4) Boot-time. The start-up time overly slow. I seriously thought the camera might have had issues when I first turned it on. (this might be because the camera I was using might be a preproduction model???)

OVERALL SIDE OF THE EQUATION:

Anybody thinking about getting into the world of mirrorless cameras, or even mid-range DSLR’s, should take the Sony A7r and A7 into serious consideration. If you by chance have a NEX-7 then this upgrade is really really desirable since your glass can migrate with you.

Both models are available for pre-order here and here.

Scroll down for a more detailed look at the Sony A7r:

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35 Responses to A Hot Minute Hands-on Review of the Sony A7r

  1. Gerald Gonzales November 6, 2013 at 11:20 am #

    So these photos of you were taken with the Olympus and not the Sony, right?

    • Chase November 6, 2013 at 3:49 pm #

      yeah – these are just snapshots from manager Jerard’s Olympus OMD

  2. doug November 6, 2013 at 11:30 am #

    glad you addressed the battery issue I’ve read about that a few other places, it seems really really bad. Even doubled with the grip it’s about half what it should be for 1 battery. Otherwise it seems like a fantastic camera.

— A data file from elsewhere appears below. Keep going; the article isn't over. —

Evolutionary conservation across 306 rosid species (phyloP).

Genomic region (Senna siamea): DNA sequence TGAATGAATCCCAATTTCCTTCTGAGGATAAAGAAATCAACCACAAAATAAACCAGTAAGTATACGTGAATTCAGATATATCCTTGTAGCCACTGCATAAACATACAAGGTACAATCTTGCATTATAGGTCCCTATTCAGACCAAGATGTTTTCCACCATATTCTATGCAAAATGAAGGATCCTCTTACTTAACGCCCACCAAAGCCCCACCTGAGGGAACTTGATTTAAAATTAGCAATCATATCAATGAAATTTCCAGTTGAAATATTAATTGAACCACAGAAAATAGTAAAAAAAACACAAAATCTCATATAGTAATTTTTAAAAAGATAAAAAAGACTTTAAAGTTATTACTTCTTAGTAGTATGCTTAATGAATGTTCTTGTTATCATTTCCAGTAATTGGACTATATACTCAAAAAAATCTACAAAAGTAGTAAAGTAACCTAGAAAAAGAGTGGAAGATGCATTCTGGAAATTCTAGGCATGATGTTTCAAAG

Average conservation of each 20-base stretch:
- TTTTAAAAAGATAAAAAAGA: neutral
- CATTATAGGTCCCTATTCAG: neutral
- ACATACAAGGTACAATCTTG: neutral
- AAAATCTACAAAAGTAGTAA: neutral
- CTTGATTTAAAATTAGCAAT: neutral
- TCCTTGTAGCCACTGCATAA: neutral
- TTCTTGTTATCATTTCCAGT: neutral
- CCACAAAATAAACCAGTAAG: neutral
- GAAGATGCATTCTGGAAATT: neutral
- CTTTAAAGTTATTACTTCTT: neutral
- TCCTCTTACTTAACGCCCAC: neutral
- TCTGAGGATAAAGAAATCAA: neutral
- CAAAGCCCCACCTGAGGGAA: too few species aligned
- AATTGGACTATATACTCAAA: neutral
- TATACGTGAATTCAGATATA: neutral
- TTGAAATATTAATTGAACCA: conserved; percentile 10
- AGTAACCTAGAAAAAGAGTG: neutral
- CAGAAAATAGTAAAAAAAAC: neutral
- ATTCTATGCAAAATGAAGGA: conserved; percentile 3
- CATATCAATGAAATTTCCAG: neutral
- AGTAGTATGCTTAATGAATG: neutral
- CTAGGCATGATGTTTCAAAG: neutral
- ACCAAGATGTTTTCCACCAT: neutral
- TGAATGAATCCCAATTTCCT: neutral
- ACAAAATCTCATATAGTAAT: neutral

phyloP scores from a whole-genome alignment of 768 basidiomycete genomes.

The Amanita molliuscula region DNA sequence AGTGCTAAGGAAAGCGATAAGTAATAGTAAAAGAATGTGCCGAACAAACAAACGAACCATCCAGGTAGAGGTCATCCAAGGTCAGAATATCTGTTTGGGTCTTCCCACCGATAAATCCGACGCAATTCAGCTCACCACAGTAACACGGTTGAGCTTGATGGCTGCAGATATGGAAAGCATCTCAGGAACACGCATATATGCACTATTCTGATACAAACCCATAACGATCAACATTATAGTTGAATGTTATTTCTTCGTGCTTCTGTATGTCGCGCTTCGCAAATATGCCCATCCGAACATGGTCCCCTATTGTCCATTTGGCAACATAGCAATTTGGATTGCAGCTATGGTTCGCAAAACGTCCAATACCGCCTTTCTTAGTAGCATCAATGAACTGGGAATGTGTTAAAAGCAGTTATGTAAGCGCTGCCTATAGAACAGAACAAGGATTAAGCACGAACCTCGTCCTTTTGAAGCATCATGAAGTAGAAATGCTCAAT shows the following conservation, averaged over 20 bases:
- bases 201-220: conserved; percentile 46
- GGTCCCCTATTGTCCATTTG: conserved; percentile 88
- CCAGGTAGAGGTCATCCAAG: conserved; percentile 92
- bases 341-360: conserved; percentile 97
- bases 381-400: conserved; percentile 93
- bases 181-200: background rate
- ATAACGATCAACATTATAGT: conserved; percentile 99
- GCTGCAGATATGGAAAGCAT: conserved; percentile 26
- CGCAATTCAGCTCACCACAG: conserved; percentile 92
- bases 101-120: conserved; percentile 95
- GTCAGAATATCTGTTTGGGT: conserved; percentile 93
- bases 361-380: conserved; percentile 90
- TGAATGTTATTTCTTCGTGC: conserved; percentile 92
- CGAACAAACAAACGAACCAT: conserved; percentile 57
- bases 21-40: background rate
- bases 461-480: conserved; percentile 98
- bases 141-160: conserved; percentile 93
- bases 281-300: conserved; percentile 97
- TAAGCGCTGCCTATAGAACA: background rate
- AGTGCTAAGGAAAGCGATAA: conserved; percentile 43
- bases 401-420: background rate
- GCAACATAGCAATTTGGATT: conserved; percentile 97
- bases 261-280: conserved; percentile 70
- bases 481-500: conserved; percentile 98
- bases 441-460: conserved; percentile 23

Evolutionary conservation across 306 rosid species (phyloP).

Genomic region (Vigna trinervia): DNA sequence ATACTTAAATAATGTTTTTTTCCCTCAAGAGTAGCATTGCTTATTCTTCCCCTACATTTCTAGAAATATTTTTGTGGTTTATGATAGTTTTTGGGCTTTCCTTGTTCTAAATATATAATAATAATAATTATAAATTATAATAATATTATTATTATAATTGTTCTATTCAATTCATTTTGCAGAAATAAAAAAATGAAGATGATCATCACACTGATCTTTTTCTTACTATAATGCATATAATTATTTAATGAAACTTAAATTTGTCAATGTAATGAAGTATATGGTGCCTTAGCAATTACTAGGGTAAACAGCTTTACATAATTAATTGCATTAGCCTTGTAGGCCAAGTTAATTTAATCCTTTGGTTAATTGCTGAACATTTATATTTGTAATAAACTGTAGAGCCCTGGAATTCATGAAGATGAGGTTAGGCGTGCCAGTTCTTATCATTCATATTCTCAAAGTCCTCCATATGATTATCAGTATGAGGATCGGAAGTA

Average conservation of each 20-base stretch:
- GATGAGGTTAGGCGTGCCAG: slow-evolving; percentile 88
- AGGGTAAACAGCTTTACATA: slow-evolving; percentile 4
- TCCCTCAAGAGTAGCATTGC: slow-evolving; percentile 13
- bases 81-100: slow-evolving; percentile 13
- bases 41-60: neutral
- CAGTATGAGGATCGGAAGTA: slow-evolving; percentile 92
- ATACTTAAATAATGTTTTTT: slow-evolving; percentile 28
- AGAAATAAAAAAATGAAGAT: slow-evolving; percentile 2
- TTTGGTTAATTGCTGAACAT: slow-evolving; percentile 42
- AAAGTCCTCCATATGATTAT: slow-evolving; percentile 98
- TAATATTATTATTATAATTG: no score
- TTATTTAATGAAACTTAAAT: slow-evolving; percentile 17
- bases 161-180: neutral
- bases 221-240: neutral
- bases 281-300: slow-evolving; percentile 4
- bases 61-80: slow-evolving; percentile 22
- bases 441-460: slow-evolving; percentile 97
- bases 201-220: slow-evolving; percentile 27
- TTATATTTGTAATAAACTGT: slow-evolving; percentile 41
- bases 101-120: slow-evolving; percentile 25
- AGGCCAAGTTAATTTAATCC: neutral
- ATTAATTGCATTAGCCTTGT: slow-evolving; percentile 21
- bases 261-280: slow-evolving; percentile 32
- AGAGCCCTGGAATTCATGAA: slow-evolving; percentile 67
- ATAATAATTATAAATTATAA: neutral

• Chase November 6, 2013 at 3:50 pm #

      that’s sort of my sentiment too

  3. dave November 6, 2013 at 12:22 pm #

    fortunately the battery has a pretty long life when using a m42 adapter and manual lenses. so it must be the lens and the focusing thats eating up on the battery…

    • Bob Fisher November 6, 2013 at 4:46 pm #

      Curious how you know about battery life with manual lenses for a camera that isn’t available yet.

      • chad November 6, 2013 at 7:27 pm #

        He reads other blogs ^^^^

      • Adam November 6, 2013 at 7:33 pm #

        Cause it uses the same battery as NEX 7 (I own this) and probably the whole NEX range uses the same battery, which kinda nice for upgraders as they don’t have to buy new batteries.

        What I don’t understand is, why till today, Sony refuses to make the camera to turn of its LCD screen while allowing us to use the EVF only and only to turn on the LCD for photo preview, liveview or to change settings. Right now, the LCD has to be turn on all the time cause if you turn of to EVF mode only, All your settings (including picture viewing) will only be available in the EVF.

        • Alexander November 7, 2013 at 9:34 am #

          I have no idea where u got that the A7r cannot have its display turned off permanently and in addition the oled VF is only on when u have it in front of your face!? These options are embedded in the A7r´s and A7´s menu. Also there is an option to turn off that annoying pre-focusing that also drains the battery… with it turned on u only focus when u press the shutter

  4. JSturr November 6, 2013 at 1:02 pm #

    Is there a shutter speed min. tied to auto ISO; from your experience ?

    Thanks for taking the time.

    JSturr

    • Chase November 6, 2013 at 3:52 pm #

      we didn’t test for that, but there are ways to compensate for that w most cameras of this price point or higher.
      A) don’t use auto ISO – use M or S mode and pick your parameters
      B) often can set a default choice for how the camera adjusts. we did not test for this, but as an example you can do htis on the nikon pro bodies…

  5. Lexi November 6, 2013 at 6:02 pm #